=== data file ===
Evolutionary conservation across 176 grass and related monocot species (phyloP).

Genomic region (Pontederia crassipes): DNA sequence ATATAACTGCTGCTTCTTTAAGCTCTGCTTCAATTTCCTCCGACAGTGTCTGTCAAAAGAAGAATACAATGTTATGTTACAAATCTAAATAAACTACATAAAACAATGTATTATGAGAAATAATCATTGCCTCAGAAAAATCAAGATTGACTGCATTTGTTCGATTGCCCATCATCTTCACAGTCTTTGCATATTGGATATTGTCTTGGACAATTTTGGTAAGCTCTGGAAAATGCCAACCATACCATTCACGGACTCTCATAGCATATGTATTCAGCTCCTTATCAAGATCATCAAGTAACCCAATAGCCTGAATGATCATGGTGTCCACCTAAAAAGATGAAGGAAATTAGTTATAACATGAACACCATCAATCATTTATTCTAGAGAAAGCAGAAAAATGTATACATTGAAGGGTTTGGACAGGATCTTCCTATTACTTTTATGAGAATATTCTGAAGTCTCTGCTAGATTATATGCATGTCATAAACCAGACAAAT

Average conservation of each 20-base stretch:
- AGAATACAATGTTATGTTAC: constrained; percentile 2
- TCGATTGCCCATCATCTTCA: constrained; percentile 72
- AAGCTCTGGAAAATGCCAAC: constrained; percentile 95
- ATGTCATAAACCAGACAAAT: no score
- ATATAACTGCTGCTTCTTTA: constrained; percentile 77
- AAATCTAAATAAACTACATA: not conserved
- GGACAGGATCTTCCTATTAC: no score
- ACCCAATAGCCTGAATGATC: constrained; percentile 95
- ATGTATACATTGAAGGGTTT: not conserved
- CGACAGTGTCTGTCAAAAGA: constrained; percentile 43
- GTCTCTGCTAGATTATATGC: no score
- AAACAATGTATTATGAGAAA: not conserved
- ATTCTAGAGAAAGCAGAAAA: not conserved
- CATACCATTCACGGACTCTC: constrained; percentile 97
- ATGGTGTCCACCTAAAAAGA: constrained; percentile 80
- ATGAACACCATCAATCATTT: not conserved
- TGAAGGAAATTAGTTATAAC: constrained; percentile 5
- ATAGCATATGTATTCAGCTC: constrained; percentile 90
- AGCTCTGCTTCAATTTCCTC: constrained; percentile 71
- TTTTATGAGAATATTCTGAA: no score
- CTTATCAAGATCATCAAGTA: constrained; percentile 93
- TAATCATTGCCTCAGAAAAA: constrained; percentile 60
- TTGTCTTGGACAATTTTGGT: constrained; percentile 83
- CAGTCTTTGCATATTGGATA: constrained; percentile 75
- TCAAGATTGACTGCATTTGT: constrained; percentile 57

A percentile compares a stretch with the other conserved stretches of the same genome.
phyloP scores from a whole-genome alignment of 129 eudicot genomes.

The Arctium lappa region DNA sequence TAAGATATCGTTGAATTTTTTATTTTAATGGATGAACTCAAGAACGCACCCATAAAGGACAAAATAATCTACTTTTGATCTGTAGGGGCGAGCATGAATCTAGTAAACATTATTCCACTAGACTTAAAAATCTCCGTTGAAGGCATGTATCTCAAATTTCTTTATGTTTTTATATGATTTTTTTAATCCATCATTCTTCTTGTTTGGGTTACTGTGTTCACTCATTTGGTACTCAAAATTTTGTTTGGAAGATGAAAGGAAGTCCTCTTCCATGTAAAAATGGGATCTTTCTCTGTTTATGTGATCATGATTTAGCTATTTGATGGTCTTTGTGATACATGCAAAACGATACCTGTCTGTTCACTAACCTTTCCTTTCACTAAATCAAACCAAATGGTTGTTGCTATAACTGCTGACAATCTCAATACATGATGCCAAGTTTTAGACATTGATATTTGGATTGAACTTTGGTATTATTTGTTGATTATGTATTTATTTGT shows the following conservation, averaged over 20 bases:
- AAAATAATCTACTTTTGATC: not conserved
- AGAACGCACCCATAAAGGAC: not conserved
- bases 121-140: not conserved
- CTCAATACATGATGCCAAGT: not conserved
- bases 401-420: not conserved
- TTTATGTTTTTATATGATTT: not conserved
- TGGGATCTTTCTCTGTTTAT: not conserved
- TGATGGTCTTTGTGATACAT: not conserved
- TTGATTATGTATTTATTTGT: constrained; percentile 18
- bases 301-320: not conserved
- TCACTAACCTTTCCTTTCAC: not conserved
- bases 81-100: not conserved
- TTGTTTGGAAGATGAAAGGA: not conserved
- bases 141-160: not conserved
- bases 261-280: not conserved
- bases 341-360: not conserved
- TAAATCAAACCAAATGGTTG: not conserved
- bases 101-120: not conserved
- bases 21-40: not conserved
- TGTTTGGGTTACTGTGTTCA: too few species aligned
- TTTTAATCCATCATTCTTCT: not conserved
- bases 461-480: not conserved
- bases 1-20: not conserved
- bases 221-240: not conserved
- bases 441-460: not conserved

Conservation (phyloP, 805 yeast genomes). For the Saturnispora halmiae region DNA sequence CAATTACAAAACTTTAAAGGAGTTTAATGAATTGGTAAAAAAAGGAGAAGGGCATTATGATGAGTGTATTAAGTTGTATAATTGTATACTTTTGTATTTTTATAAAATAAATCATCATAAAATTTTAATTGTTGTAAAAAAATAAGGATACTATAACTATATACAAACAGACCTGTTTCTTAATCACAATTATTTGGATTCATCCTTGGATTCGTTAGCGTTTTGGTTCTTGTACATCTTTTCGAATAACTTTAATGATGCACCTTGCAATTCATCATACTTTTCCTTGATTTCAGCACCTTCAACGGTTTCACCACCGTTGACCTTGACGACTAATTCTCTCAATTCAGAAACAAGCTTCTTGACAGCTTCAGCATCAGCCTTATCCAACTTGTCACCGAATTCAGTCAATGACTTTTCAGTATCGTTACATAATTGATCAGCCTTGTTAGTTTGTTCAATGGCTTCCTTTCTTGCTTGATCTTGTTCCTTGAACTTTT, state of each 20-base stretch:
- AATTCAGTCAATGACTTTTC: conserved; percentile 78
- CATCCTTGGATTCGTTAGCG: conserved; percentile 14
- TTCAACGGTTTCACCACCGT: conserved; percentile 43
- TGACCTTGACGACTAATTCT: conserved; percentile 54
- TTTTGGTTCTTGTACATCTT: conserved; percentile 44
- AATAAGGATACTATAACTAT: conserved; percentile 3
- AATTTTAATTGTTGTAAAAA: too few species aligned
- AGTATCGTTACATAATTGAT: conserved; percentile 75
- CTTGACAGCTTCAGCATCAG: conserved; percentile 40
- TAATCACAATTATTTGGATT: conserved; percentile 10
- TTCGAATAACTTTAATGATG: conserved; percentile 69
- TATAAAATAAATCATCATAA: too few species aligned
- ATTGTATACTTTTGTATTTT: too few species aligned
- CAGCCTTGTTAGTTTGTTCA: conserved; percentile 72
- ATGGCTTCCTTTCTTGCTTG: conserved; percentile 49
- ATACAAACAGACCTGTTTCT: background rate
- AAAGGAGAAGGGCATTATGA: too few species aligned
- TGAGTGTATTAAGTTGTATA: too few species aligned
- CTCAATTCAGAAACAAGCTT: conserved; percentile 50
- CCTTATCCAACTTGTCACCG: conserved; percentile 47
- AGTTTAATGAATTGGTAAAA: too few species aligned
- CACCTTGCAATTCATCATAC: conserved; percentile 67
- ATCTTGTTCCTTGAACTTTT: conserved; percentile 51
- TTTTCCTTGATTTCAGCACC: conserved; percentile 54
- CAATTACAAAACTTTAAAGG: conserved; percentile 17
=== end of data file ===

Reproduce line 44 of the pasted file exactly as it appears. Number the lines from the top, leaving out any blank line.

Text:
- TTGTTTGGAAGATGAAAGGA: not conserved